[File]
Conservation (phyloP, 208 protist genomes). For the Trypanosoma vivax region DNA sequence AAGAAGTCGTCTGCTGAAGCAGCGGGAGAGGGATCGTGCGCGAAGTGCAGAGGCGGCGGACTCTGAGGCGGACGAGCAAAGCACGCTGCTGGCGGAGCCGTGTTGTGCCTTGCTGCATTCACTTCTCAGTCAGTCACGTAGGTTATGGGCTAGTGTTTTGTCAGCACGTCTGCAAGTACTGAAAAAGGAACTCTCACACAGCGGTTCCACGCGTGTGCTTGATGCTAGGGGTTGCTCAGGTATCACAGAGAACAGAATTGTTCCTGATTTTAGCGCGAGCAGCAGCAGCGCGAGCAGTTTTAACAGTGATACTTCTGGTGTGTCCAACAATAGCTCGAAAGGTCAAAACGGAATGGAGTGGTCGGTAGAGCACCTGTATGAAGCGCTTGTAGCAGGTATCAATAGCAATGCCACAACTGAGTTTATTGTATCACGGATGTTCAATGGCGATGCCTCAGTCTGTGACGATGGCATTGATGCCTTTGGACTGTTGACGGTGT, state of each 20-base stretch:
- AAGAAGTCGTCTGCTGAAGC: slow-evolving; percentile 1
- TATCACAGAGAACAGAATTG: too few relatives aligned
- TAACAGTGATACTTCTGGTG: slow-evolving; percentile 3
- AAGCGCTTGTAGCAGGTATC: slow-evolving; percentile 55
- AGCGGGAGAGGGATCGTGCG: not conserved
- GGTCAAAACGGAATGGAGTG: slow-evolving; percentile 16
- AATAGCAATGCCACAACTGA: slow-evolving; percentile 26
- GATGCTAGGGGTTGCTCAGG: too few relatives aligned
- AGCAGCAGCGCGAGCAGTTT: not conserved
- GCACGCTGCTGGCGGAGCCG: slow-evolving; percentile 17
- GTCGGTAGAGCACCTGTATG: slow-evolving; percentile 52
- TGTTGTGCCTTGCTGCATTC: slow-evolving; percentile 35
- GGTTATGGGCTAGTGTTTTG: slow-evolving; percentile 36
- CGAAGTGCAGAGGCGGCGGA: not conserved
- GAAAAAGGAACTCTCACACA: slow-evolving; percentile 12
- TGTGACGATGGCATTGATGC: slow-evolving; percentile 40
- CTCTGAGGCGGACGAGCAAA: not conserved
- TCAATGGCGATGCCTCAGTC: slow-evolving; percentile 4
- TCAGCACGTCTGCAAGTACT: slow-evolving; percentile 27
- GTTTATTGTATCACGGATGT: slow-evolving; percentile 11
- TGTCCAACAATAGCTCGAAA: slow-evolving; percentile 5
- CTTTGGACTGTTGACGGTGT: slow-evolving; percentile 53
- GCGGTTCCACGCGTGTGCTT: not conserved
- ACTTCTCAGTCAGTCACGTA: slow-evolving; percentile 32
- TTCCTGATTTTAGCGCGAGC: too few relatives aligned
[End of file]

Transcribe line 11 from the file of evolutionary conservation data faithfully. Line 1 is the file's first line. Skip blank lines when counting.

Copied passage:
- GCACGCTGCTGGCGGAGCCG: slow-evolving; percentile 17